On August 3, work began on the roof of the Dennis M. Kenney Middle School as part of a construction project approved in January by Hannibal Central School District (HCSD) voters.
The school, located in Hannibal, New York, serves 505 students in grades 6 through 8, and is the only middle school in the district. Like many schools in the nation, it faces the need to renovate aging buildings, not merely to accommodate greater numbers of students but also to prevent buildings from falling into disrepair and presenting a danger to students, teachers and other staff.
This particular repair is aimed at a leaky roof on the older portion of the building, and is estimated to take about three weeks, according to HCSD District Superintendent Michael DiFabio.
The repairs and asbestos abatement will begin with a small, newer section toward the north end of the building, which does not require asbestos abatement. During the second week, however, workers will be doing double shifts on older roof portions for the first six days in order to complete the remediation before students and teachers return to school.
This secondary phase will accomplish asbestos abatement during the first shift, from 1 a.m. through 7 a.m. (Eastern Time), and roof replacement during the second shift, from 7 a.m. to 3 p.m. According to DiFabio, this allows the building to remain watertight during the remediation and repair.
Fabio has assured nearby residents that every effort will be made, during the pre-dawn hours, to keep lighting glare to a minimum and reduce the noise from the generator being used to run the lighting.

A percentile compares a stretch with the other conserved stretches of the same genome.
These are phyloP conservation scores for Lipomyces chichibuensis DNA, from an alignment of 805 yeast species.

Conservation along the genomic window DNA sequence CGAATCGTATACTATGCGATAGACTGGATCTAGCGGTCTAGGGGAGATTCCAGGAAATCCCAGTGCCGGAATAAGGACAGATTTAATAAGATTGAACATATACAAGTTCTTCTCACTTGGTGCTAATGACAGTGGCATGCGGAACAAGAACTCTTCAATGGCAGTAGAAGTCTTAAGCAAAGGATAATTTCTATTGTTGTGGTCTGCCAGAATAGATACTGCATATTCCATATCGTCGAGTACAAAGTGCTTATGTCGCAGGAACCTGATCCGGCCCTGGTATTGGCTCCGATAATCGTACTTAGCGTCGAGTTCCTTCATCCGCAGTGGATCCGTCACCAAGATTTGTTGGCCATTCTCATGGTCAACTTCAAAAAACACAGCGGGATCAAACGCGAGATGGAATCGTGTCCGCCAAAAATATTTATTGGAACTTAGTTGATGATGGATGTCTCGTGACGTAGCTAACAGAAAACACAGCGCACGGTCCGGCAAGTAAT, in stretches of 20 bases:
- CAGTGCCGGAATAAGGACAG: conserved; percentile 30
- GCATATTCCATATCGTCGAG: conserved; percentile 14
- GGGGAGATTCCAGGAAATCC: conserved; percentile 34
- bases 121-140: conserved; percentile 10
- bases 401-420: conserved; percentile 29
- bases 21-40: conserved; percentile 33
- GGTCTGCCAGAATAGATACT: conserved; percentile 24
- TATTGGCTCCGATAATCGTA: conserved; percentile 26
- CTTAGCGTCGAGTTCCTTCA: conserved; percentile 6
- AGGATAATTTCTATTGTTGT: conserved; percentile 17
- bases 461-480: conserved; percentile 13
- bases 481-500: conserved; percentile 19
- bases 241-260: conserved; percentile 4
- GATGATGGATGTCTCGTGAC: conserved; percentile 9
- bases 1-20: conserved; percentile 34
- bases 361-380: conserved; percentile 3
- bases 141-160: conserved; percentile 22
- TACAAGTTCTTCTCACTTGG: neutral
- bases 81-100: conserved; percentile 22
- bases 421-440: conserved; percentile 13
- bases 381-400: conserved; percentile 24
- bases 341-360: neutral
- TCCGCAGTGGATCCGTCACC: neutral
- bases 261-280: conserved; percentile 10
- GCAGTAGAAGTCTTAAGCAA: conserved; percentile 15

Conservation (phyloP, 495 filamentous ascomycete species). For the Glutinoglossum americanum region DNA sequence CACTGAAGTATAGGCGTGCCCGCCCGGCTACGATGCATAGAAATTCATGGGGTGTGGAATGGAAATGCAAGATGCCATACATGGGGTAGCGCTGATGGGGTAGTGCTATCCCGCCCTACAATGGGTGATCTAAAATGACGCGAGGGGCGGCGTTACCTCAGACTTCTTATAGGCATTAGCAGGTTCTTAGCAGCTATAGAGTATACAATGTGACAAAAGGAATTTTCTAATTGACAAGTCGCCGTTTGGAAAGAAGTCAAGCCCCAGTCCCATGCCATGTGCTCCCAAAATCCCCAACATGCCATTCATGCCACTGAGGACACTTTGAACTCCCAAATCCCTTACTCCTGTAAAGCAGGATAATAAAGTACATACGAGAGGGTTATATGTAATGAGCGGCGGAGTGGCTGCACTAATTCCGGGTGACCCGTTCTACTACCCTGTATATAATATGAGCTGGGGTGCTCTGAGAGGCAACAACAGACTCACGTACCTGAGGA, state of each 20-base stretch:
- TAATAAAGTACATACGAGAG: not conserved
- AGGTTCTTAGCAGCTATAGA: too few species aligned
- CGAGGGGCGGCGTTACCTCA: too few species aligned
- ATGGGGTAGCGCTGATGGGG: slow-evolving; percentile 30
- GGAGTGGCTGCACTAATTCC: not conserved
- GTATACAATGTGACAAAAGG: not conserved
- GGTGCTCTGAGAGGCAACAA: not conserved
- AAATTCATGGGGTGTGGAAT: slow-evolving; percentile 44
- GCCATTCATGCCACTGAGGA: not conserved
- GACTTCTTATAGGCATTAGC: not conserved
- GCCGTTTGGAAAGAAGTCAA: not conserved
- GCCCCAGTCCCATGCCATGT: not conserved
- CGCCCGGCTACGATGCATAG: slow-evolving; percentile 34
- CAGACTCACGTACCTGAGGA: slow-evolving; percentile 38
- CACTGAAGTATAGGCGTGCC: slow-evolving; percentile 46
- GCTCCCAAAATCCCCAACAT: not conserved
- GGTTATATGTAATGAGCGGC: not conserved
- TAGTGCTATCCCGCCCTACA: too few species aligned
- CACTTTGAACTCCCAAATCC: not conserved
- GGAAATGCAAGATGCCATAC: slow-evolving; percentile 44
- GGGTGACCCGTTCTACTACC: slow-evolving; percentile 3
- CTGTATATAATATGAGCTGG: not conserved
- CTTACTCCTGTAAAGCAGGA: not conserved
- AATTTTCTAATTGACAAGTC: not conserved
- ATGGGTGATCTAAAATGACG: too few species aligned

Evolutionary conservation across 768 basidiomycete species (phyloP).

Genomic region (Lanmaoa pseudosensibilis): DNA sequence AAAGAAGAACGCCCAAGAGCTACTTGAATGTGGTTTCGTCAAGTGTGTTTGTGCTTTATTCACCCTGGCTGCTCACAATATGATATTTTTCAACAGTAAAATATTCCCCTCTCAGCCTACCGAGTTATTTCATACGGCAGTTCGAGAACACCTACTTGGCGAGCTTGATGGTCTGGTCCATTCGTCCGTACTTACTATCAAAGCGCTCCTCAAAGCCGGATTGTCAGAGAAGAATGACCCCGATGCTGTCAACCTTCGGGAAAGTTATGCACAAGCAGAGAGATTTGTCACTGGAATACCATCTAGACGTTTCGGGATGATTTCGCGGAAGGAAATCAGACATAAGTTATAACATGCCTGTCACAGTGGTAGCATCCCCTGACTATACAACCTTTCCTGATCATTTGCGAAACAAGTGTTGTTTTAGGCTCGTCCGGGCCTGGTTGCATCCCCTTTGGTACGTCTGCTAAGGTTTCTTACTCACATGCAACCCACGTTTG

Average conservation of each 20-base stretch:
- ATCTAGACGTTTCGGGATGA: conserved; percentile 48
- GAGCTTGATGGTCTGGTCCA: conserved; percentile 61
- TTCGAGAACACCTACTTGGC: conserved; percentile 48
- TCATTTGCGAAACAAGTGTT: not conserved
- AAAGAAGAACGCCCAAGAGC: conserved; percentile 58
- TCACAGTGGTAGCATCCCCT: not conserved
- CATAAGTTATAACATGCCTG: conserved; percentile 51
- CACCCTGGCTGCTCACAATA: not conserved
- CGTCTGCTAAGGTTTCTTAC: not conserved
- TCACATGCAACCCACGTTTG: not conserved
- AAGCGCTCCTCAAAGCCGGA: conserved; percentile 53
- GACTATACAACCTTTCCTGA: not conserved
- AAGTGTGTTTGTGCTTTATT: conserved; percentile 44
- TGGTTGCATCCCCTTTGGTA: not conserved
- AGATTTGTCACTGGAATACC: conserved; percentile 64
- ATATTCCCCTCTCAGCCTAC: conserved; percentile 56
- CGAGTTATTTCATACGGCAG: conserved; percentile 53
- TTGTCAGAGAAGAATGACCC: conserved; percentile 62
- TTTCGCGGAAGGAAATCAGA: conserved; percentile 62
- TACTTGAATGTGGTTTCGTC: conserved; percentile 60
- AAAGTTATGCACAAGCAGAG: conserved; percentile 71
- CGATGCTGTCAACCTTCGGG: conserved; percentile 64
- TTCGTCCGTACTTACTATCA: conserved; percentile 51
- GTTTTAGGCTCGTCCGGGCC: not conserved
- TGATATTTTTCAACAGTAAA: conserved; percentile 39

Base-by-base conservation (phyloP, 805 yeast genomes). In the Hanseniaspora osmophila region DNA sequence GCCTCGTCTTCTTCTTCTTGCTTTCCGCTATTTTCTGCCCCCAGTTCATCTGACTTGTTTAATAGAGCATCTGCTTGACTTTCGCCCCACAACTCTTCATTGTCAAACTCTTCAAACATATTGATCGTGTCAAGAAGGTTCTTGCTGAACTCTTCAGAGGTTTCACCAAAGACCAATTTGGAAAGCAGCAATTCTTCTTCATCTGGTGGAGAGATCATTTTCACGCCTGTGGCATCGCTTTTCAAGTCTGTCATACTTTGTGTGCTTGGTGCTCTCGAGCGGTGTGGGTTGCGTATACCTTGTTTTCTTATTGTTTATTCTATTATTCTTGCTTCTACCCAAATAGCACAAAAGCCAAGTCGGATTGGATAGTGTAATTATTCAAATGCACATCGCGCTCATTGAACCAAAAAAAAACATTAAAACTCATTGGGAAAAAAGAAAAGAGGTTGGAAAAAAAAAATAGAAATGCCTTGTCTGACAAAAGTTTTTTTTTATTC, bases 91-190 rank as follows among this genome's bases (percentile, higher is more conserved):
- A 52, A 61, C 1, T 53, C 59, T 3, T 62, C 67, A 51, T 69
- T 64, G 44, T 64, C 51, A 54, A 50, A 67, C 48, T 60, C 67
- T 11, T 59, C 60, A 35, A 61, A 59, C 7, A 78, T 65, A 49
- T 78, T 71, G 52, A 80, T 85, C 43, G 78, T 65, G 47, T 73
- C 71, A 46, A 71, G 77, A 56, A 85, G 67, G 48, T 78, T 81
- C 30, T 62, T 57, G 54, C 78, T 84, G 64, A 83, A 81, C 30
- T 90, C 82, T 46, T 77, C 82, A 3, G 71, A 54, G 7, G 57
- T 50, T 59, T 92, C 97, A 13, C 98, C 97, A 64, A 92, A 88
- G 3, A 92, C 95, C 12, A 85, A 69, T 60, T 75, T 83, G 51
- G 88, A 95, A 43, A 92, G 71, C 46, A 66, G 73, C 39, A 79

Asbestos remediation in older school buildings is often done during the summer months because this insures the safety of students and faculty. Improper, accidental or poorly managed asbestos remediation can lead to the spread of asbestos fibers and the potential for a number of asbestos-related diseases like asbestosis, lung and digestive system cancers, and mesothelioma.
Asbestosis is a respiratory disease that usually results from prolonged exposure to asbestos, and causes increased difficulty breathing and general debilitation. Lung and digestive system cancers caused by asbestos fibers are often treatable with either surgery or combination therapies. Mesothelioma, however, is rarely treatable because its long period of dormancy (up to five decades) allows tumors to become so advanced they frequently affect vital organs.
Most patients with advanced mesothelioma are commonly given from a year to 18 months to live.